Child Sickness Absence Decision-Making Flow Chart

As schools return we understand that parents may be anxious about what to do if and when a child develops cold symptoms such as a runny nose, cough or sore throat this winter. To help in aiding decision making, below you will find a flow chart from the Royal College of Paediatrics and Child Health for you to use.

Evidence from the UK and internationally tells us that COVID-19 is generally milder in children than in adults: most infected children present with mild symptoms or are asymptomatic, and very few rarely develop severe or life-threatening disease. The evidence on the transmission of COVID-19 in schools is also extremely reassuring. There is good data from the UK showing that children (especially primary school aged children and younger) are about half as likely to be infected with COVID-19 than adults.

Common cold symptoms such as sore throats and blocked or runny noses are not symptoms of coronavirus so if a child has mild cold-like symptoms, they should continue to go to school.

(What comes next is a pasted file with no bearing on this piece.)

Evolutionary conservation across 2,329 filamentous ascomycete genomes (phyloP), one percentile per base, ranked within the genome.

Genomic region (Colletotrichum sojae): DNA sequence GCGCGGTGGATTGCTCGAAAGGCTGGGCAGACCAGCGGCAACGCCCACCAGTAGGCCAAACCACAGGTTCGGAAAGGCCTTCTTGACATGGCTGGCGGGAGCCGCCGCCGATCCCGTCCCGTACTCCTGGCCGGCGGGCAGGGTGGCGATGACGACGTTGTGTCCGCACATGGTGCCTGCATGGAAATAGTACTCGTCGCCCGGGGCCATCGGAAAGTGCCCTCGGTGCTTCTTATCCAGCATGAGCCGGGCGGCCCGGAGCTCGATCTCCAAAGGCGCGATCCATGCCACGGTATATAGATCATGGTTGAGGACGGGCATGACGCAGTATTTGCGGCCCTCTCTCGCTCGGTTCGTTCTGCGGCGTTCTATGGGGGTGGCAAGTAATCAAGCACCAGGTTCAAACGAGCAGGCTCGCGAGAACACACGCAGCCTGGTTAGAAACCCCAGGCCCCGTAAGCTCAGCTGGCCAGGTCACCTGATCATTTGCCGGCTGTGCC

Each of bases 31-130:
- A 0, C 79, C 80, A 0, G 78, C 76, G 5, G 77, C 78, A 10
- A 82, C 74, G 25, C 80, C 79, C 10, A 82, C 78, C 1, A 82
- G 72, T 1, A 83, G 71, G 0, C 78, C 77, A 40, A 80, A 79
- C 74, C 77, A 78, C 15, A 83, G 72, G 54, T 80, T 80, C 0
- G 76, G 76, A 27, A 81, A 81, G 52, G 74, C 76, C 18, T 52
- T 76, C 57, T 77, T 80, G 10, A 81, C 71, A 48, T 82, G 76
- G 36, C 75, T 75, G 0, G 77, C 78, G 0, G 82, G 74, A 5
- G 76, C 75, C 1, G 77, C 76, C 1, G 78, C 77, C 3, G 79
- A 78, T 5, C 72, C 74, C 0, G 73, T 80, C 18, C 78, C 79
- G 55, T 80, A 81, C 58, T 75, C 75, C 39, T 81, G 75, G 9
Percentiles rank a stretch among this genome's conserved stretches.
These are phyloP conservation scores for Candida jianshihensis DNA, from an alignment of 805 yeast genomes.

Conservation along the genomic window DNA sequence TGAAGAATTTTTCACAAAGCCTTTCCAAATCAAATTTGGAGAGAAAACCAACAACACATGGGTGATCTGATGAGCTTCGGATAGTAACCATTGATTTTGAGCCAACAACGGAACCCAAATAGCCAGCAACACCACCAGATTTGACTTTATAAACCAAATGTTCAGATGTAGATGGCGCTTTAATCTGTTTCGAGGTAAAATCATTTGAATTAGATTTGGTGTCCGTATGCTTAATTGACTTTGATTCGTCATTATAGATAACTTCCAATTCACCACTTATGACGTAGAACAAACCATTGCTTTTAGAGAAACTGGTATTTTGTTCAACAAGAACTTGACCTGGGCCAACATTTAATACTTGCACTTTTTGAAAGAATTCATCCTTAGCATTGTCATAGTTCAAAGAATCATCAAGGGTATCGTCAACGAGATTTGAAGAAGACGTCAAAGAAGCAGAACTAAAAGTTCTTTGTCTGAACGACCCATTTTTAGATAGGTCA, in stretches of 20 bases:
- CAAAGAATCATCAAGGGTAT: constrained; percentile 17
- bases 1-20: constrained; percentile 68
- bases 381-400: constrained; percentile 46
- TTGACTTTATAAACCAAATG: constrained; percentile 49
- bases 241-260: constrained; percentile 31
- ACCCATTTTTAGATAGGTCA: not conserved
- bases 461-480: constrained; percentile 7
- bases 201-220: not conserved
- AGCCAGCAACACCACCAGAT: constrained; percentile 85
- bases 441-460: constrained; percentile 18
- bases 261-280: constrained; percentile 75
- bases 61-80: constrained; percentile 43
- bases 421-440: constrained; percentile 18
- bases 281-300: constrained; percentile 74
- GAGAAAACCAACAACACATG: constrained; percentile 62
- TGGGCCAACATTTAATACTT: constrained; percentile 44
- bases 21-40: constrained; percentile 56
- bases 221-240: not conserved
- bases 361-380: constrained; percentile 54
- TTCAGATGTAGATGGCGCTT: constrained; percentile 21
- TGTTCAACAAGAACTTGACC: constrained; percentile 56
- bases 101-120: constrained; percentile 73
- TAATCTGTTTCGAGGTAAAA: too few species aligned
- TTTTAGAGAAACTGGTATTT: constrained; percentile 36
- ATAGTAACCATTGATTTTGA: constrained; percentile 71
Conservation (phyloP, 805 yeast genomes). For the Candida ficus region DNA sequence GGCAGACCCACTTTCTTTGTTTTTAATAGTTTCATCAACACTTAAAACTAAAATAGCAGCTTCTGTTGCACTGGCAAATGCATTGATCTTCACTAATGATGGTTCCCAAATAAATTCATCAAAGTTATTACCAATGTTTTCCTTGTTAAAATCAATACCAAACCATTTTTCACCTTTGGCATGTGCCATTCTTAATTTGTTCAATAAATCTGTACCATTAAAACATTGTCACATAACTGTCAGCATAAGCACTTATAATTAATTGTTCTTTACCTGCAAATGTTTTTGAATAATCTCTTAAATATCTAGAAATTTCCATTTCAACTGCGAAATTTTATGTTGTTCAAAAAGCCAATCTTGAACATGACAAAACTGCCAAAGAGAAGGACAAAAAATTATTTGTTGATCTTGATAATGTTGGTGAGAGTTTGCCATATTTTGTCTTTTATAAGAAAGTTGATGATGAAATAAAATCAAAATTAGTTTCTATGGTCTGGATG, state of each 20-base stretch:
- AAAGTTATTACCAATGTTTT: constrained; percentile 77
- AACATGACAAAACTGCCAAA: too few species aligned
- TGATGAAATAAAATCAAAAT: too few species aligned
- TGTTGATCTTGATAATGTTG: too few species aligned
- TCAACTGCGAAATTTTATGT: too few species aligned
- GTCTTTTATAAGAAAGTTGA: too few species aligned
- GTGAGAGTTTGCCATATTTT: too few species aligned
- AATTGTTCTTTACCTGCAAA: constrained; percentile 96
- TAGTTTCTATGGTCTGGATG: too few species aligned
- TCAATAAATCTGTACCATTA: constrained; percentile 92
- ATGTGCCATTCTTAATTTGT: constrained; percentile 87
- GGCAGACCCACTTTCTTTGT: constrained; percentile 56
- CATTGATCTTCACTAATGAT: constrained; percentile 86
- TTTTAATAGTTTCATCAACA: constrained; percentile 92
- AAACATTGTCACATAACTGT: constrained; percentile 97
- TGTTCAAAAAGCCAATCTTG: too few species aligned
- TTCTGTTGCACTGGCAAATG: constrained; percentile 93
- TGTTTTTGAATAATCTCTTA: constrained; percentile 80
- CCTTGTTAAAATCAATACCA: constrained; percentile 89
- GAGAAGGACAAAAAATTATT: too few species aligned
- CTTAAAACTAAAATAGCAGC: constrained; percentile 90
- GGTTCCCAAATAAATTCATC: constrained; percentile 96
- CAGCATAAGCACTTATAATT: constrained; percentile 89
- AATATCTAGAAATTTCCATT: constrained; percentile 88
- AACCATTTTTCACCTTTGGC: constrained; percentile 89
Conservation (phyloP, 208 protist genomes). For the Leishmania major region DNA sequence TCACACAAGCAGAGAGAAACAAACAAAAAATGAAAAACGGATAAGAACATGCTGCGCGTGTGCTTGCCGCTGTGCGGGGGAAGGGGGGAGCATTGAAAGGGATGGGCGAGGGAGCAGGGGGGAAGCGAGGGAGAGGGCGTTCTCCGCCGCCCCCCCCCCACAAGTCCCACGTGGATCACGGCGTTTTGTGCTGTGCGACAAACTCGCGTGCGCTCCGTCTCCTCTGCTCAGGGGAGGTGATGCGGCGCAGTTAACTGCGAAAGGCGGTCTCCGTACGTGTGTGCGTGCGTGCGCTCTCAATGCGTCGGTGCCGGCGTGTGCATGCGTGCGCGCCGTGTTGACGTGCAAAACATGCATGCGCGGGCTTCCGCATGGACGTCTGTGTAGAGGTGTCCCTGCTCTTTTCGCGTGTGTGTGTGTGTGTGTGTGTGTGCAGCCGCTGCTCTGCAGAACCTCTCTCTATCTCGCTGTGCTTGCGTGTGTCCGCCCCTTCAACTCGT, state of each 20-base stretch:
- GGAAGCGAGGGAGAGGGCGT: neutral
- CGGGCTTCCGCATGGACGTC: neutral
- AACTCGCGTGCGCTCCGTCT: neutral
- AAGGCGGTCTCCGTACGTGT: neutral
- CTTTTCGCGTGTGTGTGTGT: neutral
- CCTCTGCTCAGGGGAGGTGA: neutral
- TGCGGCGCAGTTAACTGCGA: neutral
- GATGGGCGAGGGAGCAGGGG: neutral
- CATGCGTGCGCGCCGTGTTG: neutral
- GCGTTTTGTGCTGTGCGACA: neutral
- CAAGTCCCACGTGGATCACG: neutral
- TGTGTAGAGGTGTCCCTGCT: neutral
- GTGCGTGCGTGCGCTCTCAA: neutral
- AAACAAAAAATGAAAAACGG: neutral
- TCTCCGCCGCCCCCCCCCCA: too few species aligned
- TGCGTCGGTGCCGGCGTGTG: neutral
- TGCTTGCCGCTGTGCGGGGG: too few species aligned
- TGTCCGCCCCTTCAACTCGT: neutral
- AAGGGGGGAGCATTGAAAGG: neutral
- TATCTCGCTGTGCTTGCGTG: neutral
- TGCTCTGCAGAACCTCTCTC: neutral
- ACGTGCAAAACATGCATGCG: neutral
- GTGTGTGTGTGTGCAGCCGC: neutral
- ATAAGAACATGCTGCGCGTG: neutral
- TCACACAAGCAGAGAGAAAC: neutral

However, in the case of:

  • A new continuous cough ( which means it is for more than three hours a day)
  • A fever
  • A or a loss of – or change in – sense of smell or taste

Then the child should stay at home, isolate for at least 10 days and be tested.

Some children with chronic respiratory illnesses (such as cystic fibrosis) may have more frequent coughs so it may be advisable that you contact your child’s specialist for further advice and guidance.

As with every year, it is also important that children practise handwashing and good hygiene measures to help stop the spread of all virus such as the flu during the winter period. If your child is eligible for the seasonal flu vaccine (usually given to all primary aged school children or those in an at risk category) then please consider that they have this as it provides the best defence against the flu virus.